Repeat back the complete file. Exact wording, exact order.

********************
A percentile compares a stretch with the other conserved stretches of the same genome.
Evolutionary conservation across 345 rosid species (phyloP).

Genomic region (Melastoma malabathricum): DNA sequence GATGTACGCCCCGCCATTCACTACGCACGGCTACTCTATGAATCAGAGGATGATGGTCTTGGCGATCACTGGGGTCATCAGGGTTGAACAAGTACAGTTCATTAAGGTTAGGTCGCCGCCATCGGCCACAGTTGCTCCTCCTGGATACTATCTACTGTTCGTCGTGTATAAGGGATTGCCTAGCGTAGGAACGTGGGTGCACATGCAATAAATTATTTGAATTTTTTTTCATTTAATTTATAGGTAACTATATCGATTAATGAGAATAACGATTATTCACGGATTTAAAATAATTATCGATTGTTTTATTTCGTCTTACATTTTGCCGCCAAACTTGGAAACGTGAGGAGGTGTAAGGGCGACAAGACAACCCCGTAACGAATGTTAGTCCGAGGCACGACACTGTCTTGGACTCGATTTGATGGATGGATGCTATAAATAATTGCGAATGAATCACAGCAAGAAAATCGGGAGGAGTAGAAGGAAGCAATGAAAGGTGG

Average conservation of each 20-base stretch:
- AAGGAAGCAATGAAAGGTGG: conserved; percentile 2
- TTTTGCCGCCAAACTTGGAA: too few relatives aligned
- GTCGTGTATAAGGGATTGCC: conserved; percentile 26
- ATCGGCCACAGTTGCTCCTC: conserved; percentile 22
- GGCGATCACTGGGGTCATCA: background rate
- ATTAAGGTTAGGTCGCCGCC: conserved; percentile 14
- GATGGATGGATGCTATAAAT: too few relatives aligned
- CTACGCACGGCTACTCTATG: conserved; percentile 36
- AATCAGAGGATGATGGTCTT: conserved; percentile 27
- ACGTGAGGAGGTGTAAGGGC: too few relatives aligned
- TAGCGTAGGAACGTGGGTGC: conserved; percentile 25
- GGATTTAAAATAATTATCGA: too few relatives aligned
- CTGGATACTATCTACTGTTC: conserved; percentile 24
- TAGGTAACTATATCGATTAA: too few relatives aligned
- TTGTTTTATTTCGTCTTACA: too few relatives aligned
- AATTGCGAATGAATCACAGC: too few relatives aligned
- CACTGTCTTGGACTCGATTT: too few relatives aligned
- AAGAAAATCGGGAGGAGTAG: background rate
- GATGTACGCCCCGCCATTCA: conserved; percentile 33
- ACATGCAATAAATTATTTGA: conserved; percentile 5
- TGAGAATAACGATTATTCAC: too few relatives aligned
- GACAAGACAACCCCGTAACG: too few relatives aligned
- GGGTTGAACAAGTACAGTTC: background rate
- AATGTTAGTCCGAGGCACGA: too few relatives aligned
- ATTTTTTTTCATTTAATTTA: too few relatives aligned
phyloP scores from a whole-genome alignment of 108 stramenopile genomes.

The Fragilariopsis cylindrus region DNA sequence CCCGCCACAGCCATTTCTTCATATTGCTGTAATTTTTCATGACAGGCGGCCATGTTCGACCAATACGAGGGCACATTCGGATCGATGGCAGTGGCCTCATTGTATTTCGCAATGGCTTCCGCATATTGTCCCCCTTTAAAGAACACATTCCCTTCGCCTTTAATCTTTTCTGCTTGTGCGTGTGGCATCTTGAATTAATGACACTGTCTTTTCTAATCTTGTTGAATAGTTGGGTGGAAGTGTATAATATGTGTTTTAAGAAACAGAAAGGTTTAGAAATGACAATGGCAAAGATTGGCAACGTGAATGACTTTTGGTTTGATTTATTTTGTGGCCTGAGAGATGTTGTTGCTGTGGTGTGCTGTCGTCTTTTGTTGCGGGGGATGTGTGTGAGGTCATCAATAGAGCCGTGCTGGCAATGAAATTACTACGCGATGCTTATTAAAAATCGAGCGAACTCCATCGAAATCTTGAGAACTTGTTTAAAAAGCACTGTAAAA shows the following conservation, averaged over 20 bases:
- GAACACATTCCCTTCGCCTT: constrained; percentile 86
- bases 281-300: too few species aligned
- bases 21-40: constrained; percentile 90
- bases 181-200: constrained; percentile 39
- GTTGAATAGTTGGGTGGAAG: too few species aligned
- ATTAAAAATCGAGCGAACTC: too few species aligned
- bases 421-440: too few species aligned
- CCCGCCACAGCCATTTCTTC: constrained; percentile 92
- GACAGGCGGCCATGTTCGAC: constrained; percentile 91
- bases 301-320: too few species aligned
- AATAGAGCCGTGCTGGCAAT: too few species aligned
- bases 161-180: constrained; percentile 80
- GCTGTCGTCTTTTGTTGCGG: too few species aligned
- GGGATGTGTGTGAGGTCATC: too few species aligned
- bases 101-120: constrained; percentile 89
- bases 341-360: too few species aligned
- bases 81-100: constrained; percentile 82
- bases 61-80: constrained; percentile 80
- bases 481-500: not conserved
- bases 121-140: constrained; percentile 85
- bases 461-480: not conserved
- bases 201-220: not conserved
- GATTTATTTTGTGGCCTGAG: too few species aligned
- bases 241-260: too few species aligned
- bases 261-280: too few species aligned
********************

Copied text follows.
A percentile compares a stretch with the other conserved stretches of the same genome.
Evolutionary conservation across 345 rosid species (phyloP).

Genomic region (Melastoma malabathricum): DNA sequence GATGTACGCCCCGCCATTCACTACGCACGGCTACTCTATGAATCAGAGGATGATGGTCTTGGCGATCACTGGGGTCATCAGGGTTGAACAAGTACAGTTCATTAAGGTTAGGTCGCCGCCATCGGCCACAGTTGCTCCTCCTGGATACTATCTACTGTTCGTCGTGTATAAGGGATTGCCTAGCGTAGGAACGTGGGTGCACATGCAATAAATTATTTGAATTTTTTTTCATTTAATTTATAGGTAACTATATCGATTAATGAGAATAACGATTATTCACGGATTTAAAATAATTATCGATTGTTTTATTTCGTCTTACATTTTGCCGCCAAACTTGGAAACGTGAGGAGGTGTAAGGGCGACAAGACAACCCCGTAACGAATGTTAGTCCGAGGCACGACACTGTCTTGGACTCGATTTGATGGATGGATGCTATAAATAATTGCGAATGAATCACAGCAAGAAAATCGGGAGGAGTAGAAGGAAGCAATGAAAGGTGG

Average conservation of each 20-base stretch:
- AAGGAAGCAATGAAAGGTGG: conserved; percentile 2
- TTTTGCCGCCAAACTTGGAA: too few relatives aligned
- GTCGTGTATAAGGGATTGCC: conserved; percentile 26
- ATCGGCCACAGTTGCTCCTC: conserved; percentile 22
- GGCGATCACTGGGGTCATCA: background rate
- ATTAAGGTTAGGTCGCCGCC: conserved; percentile 14
- GATGGATGGATGCTATAAAT: too few relatives aligned
- CTACGCACGGCTACTCTATG: conserved; percentile 36
- AATCAGAGGATGATGGTCTT: conserved; percentile 27
- ACGTGAGGAGGTGTAAGGGC: too few relatives aligned
- TAGCGTAGGAACGTGGGTGC: conserved; percentile 25
- GGATTTAAAATAATTATCGA: too few relatives aligned
- CTGGATACTATCTACTGTTC: conserved; percentile 24
- TAGGTAACTATATCGATTAA: too few relatives aligned
- TTGTTTTATTTCGTCTTACA: too few relatives aligned
- AATTGCGAATGAATCACAGC: too few relatives aligned
- CACTGTCTTGGACTCGATTT: too few relatives aligned
- AAGAAAATCGGGAGGAGTAG: background rate
- GATGTACGCCCCGCCATTCA: conserved; percentile 33
- ACATGCAATAAATTATTTGA: conserved; percentile 5
- TGAGAATAACGATTATTCAC: too few relatives aligned
- GACAAGACAACCCCGTAACG: too few relatives aligned
- GGGTTGAACAAGTACAGTTC: background rate
- AATGTTAGTCCGAGGCACGA: too few relatives aligned
- ATTTTTTTTCATTTAATTTA: too few relatives aligned
phyloP scores from a whole-genome alignment of 108 stramenopile genomes.

The Fragilariopsis cylindrus region DNA sequence CCCGCCACAGCCATTTCTTCATATTGCTGTAATTTTTCATGACAGGCGGCCATGTTCGACCAATACGAGGGCACATTCGGATCGATGGCAGTGGCCTCATTGTATTTCGCAATGGCTTCCGCATATTGTCCCCCTTTAAAGAACACATTCCCTTCGCCTTTAATCTTTTCTGCTTGTGCGTGTGGCATCTTGAATTAATGACACTGTCTTTTCTAATCTTGTTGAATAGTTGGGTGGAAGTGTATAATATGTGTTTTAAGAAACAGAAAGGTTTAGAAATGACAATGGCAAAGATTGGCAACGTGAATGACTTTTGGTTTGATTTATTTTGTGGCCTGAGAGATGTTGTTGCTGTGGTGTGCTGTCGTCTTTTGTTGCGGGGGATGTGTGTGAGGTCATCAATAGAGCCGTGCTGGCAATGAAATTACTACGCGATGCTTATTAAAAATCGAGCGAACTCCATCGAAATCTTGAGAACTTGTTTAAAAAGCACTGTAAAA shows the following conservation, averaged over 20 bases:
- GAACACATTCCCTTCGCCTT: constrained; percentile 86
- bases 281-300: too few species aligned
- bases 21-40: constrained; percentile 90
- bases 181-200: constrained; percentile 39
- GTTGAATAGTTGGGTGGAAG: too few species aligned
- ATTAAAAATCGAGCGAACTC: too few species aligned
- bases 421-440: too few species aligned
- CCCGCCACAGCCATTTCTTC: constrained; percentile 92
- GACAGGCGGCCATGTTCGAC: constrained; percentile 91
- bases 301-320: too few species aligned
- AATAGAGCCGTGCTGGCAAT: too few species aligned
- bases 161-180: constrained; percentile 80
- GCTGTCGTCTTTTGTTGCGG: too few species aligned
- GGGATGTGTGTGAGGTCATC: too few species aligned
- bases 101-120: constrained; percentile 89
- bases 341-360: too few species aligned
- bases 81-100: constrained; percentile 82
- bases 61-80: constrained; percentile 80
- bases 481-500: not conserved
- bases 121-140: constrained; percentile 85
- bases 461-480: not conserved
- bases 201-220: not conserved
- GATTTATTTTGTGGCCTGAG: too few species aligned
- bases 241-260: too few species aligned
- bases 261-280: too few species aligned